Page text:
Calypso olive oil company is run by a biodiversity, ecosystem restoration and climate action specialist and his mother. Using organic farming methods with limited input and little intervention, they consider their cultivation an agroforestry ecosystem, with native legumes growing wild in their groves, neighbors’ pigs and sheep sometimes grazing in the groves, and impressive biodiversity. They prefer not to disturb the soil by plowing to plant crops, but they have planted various species of trees, which house many nests. They tried putting chickens in the groves, but the chickens left the soil bare, wiping out all the vegetation and decreasing biodiversity, so they discontinued that. They cut grass after the end of May so there is enough pollen for pollination.

We discussed DNA authentication, which they were already doing with another innovator, and the possibility of using it for additional types of marketable certification. We talked about salinity stress experiments at MAICH and Makri trees’ resistance to frost. The Calypso team has already grafted trees and performed small-scale experiments to gather data about soil and productivity, then taken action to improve the soil.

The third company we visited in Makri, Kyklopas, does not actively pursue agroforestry such as the olive-legume intercropping or olive-asparagus-chicken agroforestry we mentioned, but wild pigs do come into one of their groves, and they aim for 0% waste in a circular economy. They send wastewater to a factory to make biogas energy, burn olive pomace pellets to heat their factory, recycle, offer olive leaves to farmers for animal feed, fertilize their groves with manure and compost, and generate so much electricity from solar panels on their roof and in their olive groves that they sell some to the electric company. Noticing a reduction in rainfall in recent years that reduced production in the 40-50% of their trees that are not irrigated, they cooperated with the American Farm School in Thessaloniki to put smart farming sensors into their olive groves. With an antenna on the roof, sensors send information about irrigation needs to a cell phone.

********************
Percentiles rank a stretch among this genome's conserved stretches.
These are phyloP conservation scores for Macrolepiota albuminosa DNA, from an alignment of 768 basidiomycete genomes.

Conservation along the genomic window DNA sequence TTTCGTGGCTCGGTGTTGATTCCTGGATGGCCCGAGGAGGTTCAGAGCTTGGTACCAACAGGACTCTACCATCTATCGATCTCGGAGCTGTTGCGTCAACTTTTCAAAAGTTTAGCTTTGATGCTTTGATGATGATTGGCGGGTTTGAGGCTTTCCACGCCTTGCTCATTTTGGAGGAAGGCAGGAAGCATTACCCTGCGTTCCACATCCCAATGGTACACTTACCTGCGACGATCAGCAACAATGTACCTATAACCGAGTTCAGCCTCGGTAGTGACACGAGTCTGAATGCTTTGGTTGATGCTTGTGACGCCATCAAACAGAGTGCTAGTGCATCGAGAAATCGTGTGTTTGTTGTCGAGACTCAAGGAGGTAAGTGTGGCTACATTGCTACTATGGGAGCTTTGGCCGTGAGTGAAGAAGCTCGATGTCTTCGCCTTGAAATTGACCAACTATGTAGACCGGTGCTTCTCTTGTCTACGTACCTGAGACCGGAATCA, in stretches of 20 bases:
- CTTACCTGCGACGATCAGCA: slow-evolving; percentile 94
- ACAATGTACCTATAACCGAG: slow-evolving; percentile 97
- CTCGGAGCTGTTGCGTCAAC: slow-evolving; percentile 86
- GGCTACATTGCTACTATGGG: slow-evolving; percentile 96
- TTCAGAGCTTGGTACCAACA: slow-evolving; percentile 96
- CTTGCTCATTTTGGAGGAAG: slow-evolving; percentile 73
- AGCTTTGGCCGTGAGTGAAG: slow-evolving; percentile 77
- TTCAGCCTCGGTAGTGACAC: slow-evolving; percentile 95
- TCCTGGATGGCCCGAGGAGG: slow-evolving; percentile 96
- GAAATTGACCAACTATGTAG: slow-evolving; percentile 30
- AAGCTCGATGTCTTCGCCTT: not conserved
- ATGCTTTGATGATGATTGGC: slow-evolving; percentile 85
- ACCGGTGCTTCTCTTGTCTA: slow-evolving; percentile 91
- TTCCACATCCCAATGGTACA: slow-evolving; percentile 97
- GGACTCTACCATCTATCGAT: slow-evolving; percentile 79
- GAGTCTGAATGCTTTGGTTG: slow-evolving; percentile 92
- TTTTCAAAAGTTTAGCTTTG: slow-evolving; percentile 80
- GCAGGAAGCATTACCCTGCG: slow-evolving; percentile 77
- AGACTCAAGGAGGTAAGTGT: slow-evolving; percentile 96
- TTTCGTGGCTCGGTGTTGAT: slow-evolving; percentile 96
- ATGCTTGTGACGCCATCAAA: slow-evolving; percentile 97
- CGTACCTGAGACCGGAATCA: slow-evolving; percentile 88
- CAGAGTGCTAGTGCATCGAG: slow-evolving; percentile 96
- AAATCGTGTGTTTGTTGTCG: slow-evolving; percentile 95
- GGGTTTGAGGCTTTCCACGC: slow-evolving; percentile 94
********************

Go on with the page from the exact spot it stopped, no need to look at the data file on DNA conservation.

Interested in education and agrotourism, Kyklopas welcomes both schoolchildren and tourists of all ages to their olive groves, mill, and shop. An ancient olive tree is growing next to their parking lot, which also borders a small zoo, a little playground, and their olive groves - an innovative combination near an impressive ancient olive grove with thousands of trees, some more than 1000 years old.

Other innovations were also discussed during these visits: grafting olive trees of different varieties, including Makri; the oliveID app that can help identify olive varieties; the Olive Predictor innovation to help determine the best time to harvest; and innovative olive mill machinery. All the stakeholders we met during these visits were very open to sharing information about their current practices, and considering a variety of innovations.

Dr. Lisa Radinovsky
Department of Horticultural Genetics and Biotechnology
CIHEAM-Mediterranean Agronomic Institute of Chania
Chania, Crete, Greece